Caitlin Moran's musical tribute to Crouch End, London
In a segment we call the q Block Party, we invite guests to pay musical tribute to the neighbourhoods they hold dear to their hearts.
Today, writer Caitlin Moran takes listeners on a guided musical tour through Crouch End, London, a place Moran describes as "a beautiful, leafy, peaceful, middle-class bohemian suburb in North London."
Below are Moran's song picks and her reasons behind them.
Pet Shop Boys, "It's a Sin"
"It was an incredibly pivotal song for me at the age of 13 and it changed my life [...] Life is horrible for all 13-year-old girls, really. It is a life of shame. Everything that's happening to you is awful and you feel like Alice in Wonderland, in that bit where she drinks the potion and suddenly you're too big for the building and you feel trapped by it, and you want to escape through the chimney. I knew where I wanted to escape to — I knew that I wanted to live in London."
Flowered Up, "Weekender"
"The song itself is an epic, it's 15-minutes long. It basically tells the story of how, when you first start going out, it's incredible and it's euphoric. Then, often, things start to get sour around about three o'clock in the morning. People take too many drugs, people start fighting...the whole thing just collapses in a mess and what was very much what was happening to me. I was going down to London, this child surrounded by adults who'd be taking drugs and drinking and sort of just watching this end-of-days orgy, like despair and devastation happening around me, and I was very scared."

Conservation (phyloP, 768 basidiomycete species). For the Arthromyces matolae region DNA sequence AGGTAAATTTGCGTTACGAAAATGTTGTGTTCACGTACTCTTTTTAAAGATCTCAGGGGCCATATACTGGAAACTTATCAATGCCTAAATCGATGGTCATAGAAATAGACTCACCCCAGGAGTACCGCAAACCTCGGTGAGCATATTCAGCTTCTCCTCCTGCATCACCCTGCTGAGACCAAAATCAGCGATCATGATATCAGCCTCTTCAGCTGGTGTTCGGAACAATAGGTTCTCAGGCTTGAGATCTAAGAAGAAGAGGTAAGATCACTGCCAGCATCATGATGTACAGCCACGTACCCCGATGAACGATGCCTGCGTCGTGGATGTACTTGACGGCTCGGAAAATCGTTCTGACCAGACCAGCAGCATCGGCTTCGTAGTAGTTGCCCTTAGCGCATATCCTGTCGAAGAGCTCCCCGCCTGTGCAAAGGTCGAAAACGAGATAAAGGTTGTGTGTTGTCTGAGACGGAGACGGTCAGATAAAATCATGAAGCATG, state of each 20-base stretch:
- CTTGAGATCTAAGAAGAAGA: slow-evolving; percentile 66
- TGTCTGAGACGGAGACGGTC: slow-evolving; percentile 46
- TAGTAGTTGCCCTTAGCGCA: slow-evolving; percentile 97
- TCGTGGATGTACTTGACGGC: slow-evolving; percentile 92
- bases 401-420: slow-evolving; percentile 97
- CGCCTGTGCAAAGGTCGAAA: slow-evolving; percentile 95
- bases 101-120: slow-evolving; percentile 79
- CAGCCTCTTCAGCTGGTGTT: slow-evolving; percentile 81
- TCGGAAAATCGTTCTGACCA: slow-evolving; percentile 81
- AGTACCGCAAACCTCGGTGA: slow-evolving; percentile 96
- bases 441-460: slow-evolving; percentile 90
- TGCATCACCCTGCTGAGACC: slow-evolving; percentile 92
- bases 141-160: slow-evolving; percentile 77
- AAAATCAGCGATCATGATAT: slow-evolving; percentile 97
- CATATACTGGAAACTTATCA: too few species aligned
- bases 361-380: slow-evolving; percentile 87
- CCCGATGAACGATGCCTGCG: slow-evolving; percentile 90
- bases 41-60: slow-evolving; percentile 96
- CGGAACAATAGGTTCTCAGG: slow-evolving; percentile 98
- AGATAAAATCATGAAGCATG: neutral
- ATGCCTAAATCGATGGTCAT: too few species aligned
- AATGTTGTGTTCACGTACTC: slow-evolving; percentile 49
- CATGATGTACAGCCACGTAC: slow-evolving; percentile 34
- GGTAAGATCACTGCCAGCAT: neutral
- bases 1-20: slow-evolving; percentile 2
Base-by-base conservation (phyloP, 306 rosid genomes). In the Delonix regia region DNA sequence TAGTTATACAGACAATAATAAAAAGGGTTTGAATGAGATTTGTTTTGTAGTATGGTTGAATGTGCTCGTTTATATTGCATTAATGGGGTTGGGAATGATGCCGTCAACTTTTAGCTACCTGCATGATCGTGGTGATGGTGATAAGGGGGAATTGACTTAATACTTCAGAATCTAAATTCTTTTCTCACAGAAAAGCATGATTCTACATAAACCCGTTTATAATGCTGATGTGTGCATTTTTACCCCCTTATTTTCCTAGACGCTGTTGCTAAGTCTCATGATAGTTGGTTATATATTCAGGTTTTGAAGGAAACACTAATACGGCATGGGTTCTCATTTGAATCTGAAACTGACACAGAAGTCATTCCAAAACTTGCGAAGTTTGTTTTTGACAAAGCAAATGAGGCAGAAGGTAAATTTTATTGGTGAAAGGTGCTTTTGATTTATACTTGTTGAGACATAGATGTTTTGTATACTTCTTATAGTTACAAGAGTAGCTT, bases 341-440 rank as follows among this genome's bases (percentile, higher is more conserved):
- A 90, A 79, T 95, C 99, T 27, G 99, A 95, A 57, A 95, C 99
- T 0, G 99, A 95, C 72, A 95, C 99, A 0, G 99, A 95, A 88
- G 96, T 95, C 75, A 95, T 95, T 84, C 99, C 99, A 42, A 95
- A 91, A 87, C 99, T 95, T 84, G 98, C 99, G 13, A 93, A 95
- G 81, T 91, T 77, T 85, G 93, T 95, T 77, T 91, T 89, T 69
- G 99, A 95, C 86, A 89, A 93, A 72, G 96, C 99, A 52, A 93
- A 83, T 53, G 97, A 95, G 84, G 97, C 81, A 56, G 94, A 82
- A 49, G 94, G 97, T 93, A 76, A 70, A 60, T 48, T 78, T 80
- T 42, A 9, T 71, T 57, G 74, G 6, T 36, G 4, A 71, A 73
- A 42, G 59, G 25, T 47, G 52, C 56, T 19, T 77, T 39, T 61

Pulp, "Common People"
"As I moved down to London, I was very aware I was a working class girl working in the media, and that I was some kind of weird freak. I was surrounded by middle class people who did not understand where I came from and 'Common People' by Pulp is about a middle class girl living in London who pretends to be working class. Jarvis Cocker is furious with her and exposes her in one of the most beautiful lyrics I've ever heard: 'If it all goes wrong/You can call your dad/He can fix it all.'"
Elbow, "New York Morning"
"The lyrics are about [singer Guy Garvey's] working class grandfathers and forebearers and how they would've had to bang in each rivet [...] he just sees the hard work, the construction, the crushed bones, the bruises, the exhaution of building an incredible city and he manages to make that sound incredibly glorious. He makes hard work seem glamourours and this was the point where I was realizing hard work was glamourous, that hard work was the way out of all my problems and that's why I love this song."
The Lilac Time, "Family Coach"
"This song has enormous resonance for me. It's got very beautiful lyrics. Crouch End is the most perfect place to raise children. I was very aware, even while I was writing a sitcom about my childhood, that I didn't want to give my children the same childhood that I had."